Dream Incubation

Posted on in Healthy Living by Jennifer Dumpert

Healing from the
Era of Asclepia


The practice of dream incubation entails engaging the dreaming mind to help address personal or intellectual questions, to encourage healing, or to enliven intuition and boost creativity. The origins of modern medicine include dream incubation. In ancient Greece, pilgrims seeking cures for various ailments flocked to temples dedicated to the god Asclepius. Called Asclepeia, these temples served as both shrines and hospitals. Snakes, sacred to Asclepius, were used in healing rituals and also crawled freely across floors where the sick and injured slept. Thus the symbol of healthcare and medicine—a snake wrapped around a staff, called the Rod of Asclepius.

Priests of Asclepius also served as doctors. The original Hippocratic oath—the central tenet of Western medicine—began with an invocation to Asclepius. Hippocrates may have begun his career at an Asclepion. Priests employed many methods to treat physical and spiritual ailments, including herbs, nutrition, and even simple surgeries. They also interpreted dreams that resulted from dream incubation.

Pilgrims seeking healing arrived at a temple and went through a purification process. They then used relaxation and visualization techniques to focus on their problem. Finally, these supplicants went to sleep seeking wisdom that would be delivered in the dream. In the light of day the physician priests performed physical examinations of patients and also reviewed their dreams, seeking insight into possible treatments. Remedies often involved natural medications, physical exercise, and semidevotional acts.

Modern forms of dream incubation are used by dreamers from all walks of life to seek healing, solve intellectual and personal problems, and generally get in touch with the wisdom of the dreaming mind. The form of dream incubation I teach integrates REM, hypnagogia, and hypnopompia. We pass through five phases of sleep every night, identified by varying EEG signatures. Dreams occur in four of them.

The first, hypnagogia, occurs right at the edge of sleep. As you drift off, you pass through this kaleidoscopic, free-associative dream state. Your mind can stay conscious as you begin to dream. With a bit of practice you can train yourself to linger here and to vary the degree of waking consciousness you bring into hypnagogic dreams. Artists, inventors, philosophers, and thinkers have long harnessed the power of hypnagogia to gain insight, boost creativity, and promote healing. REM (rapid eye movement) dreams happen throughout the night. However, once you’ve been asleep for four hours, periods of REM start to get longer. The more you sleep the more REM you experience.

Greek God Asclepius
Greek God Asclepius

Hypnopompia, the twin of hypnagogia, happens as you wake. Floating through this deeply relaxed state of being, your mind meanders back and forth across the border of waking thought and drifting dream. Here you can gently access parts of your experience that your waking mind has a harder time encountering.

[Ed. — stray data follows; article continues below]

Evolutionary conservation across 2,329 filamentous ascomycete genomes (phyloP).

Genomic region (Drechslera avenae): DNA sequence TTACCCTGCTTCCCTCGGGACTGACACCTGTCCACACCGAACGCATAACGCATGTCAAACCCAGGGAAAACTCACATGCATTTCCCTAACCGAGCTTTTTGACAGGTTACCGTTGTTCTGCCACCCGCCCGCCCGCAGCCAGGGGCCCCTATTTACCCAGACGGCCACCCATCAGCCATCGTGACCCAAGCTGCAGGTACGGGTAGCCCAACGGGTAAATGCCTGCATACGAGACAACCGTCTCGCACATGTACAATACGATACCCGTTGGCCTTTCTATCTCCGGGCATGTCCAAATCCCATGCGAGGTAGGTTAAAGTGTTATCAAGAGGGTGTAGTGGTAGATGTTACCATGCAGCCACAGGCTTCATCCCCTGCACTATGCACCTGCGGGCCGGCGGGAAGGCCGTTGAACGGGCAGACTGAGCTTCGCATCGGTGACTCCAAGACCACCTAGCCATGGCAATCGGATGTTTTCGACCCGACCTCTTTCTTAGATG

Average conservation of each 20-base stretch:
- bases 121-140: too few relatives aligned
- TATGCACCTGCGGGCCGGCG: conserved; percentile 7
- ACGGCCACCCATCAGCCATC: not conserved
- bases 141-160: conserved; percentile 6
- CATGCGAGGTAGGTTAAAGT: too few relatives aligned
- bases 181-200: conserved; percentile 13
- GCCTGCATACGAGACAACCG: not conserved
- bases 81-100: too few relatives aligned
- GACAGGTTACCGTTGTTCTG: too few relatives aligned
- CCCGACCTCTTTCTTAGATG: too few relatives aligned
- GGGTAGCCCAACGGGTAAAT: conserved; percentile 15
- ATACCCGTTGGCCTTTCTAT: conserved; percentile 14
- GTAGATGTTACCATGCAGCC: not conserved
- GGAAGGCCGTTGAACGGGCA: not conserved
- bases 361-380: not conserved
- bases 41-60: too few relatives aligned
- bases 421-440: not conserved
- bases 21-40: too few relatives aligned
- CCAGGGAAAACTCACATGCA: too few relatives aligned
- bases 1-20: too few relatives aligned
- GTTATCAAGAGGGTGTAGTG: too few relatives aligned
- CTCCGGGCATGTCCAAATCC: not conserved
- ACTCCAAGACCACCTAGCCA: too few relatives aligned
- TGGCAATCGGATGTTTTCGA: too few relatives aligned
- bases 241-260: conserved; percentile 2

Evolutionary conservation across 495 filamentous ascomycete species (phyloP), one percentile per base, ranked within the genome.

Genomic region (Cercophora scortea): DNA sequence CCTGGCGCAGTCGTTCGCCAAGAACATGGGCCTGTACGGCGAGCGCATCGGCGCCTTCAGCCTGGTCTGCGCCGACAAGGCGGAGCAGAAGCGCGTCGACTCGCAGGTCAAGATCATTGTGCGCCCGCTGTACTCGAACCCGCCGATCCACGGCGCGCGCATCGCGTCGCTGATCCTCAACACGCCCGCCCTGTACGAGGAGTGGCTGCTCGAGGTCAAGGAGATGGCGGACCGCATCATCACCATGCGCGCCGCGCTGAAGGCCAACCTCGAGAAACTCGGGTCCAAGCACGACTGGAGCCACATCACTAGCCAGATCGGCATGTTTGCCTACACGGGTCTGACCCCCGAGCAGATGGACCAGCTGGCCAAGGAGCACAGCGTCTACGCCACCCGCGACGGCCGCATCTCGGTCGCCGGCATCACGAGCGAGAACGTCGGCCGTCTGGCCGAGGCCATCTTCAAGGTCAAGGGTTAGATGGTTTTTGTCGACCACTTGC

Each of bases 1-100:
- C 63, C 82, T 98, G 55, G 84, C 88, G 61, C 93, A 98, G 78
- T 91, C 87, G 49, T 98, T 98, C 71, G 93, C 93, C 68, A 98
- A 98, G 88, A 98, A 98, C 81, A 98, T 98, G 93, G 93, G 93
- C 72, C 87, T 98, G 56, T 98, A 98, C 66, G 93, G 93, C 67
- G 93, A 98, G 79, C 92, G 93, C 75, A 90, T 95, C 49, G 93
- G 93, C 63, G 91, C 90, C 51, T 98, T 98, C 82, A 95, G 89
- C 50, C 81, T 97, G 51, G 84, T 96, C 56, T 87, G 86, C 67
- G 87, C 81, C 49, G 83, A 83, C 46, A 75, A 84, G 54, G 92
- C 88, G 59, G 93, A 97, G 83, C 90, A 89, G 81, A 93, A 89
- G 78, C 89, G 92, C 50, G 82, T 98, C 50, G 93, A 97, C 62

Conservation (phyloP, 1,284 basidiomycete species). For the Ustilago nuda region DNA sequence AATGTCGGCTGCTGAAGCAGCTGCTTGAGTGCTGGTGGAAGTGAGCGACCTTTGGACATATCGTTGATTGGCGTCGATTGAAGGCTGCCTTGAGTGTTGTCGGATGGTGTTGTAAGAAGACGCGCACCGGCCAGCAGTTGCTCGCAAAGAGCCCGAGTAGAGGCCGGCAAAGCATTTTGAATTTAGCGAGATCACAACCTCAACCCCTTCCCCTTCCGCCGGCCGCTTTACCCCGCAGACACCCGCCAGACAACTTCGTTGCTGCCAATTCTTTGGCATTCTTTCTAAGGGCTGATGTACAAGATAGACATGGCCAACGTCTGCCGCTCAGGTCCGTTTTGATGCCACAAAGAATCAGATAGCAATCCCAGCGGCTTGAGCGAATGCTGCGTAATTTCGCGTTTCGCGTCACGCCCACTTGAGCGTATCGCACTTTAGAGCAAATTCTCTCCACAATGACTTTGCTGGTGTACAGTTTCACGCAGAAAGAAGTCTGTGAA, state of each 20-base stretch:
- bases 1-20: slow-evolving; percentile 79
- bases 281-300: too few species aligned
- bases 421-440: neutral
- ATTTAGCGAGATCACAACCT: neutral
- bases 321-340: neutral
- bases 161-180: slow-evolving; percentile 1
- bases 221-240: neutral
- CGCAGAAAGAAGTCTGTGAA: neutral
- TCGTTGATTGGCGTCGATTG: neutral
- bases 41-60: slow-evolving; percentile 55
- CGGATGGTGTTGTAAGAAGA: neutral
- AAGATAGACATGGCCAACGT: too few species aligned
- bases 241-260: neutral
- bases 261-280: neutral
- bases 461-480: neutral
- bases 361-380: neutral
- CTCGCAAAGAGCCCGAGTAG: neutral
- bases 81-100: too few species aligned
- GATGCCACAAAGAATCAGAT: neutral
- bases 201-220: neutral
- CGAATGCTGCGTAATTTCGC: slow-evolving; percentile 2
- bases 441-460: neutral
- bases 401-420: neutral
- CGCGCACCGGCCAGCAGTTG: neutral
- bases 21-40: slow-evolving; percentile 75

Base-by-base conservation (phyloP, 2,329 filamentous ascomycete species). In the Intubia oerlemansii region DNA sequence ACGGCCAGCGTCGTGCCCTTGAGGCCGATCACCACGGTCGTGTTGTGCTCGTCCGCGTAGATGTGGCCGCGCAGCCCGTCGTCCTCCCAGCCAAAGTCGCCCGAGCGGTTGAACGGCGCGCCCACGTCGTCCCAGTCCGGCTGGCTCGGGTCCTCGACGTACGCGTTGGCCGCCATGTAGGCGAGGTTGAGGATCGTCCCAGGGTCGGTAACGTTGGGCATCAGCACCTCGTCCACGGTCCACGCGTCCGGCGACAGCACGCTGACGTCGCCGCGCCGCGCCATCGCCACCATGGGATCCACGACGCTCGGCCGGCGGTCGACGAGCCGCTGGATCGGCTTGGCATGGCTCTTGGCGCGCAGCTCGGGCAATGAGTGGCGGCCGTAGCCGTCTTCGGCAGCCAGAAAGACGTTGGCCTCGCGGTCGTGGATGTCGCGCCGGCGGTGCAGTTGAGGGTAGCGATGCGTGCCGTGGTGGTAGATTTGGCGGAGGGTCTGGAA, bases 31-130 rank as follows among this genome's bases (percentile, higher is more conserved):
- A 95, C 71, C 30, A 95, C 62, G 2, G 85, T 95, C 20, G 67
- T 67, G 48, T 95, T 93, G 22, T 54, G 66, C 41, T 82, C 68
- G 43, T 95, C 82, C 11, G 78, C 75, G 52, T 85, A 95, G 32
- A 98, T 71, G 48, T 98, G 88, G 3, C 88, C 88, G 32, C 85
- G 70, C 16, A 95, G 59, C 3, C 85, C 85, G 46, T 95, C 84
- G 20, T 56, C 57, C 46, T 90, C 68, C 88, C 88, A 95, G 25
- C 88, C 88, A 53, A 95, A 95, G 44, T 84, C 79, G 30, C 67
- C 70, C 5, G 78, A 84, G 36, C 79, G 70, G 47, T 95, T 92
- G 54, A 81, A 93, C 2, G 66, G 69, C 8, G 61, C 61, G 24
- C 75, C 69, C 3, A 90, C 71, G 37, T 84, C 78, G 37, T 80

To practice dream incubation, familiarize yourself with your most common sleep positions. To determine that, pay attention to how you’re positioned most frequently when you wake up or fall asleep. As anyone knows who plays sports or a musical instrument, or has an embodied practice like yoga or tai chi, the body has memory. Once you find a flow, mind follows movement. Trying to remember dreams can work the same way. Whenever you try to recall a previous night’s dream, get into one of your regular sleep postures and relax into it. Memory may come.

Choose a time when you can linger in bed in the morning. Turn off the alarm clock and turn on Do Not Disturb on your phone. Shut the kids and cats out of your room. Now you’re ready to try dream incubation!

Go to bed. Lie in one of your normal sleep positions and form a question, or just get a clear mental image of the issue you want to address—anything from a broken foot to a broken heart to broken code.

Try to maintain awareness of your question through hypnagogia. Breathe slowly and deeply. Relax, but try to keep your question in your head right up until the moment you fall asleep. Like Salvador Dali, Thomas Edison, August Kekulé (who discovered the benzene ring), or Marcel Proust, you may find that hypnagogic dreams provide powerful insight.

Next, literally sleep on it. That phrase exists for a reason. Let your unconscious mind meditate on whatever you’re cogitating. Your dreaming psyche approaches problems at a very deep level.

In the morning, wake as slowly as you can. Linger in the gentle, open, sweet space of hypnopompia. One part of your experience will involve thought. As you surface into consciousness, you’ll start to have ideas and memories. But the other part of your mind will loiter in dream. Slowly shift into your different sleep positions and drift off again. Your body memory will find the associations with the intention you set in hypnagogia as well as dream revelations from REM.

Keep something by your bed to capture whatever comes into your head. I keep a voice-activated recorder by my pillow. You can purchase devices or smartphone apps that start recording once you start talking. You can also keep a notebook to write down thoughts or a sketchpad to draw images.

As with all practices, the more you do it, the better you’ll get at it. The effectiveness of dream incubation rests on the belief that your psyche knows what serves you best. Try this ancient practice. Dream and heal thyself!

Jennifer Dumpert writes and lectures about liminal dreaming and is founder of the Oneironauticum. She tweets a dream a day @OneiroFer. UrbanDreamscape.com

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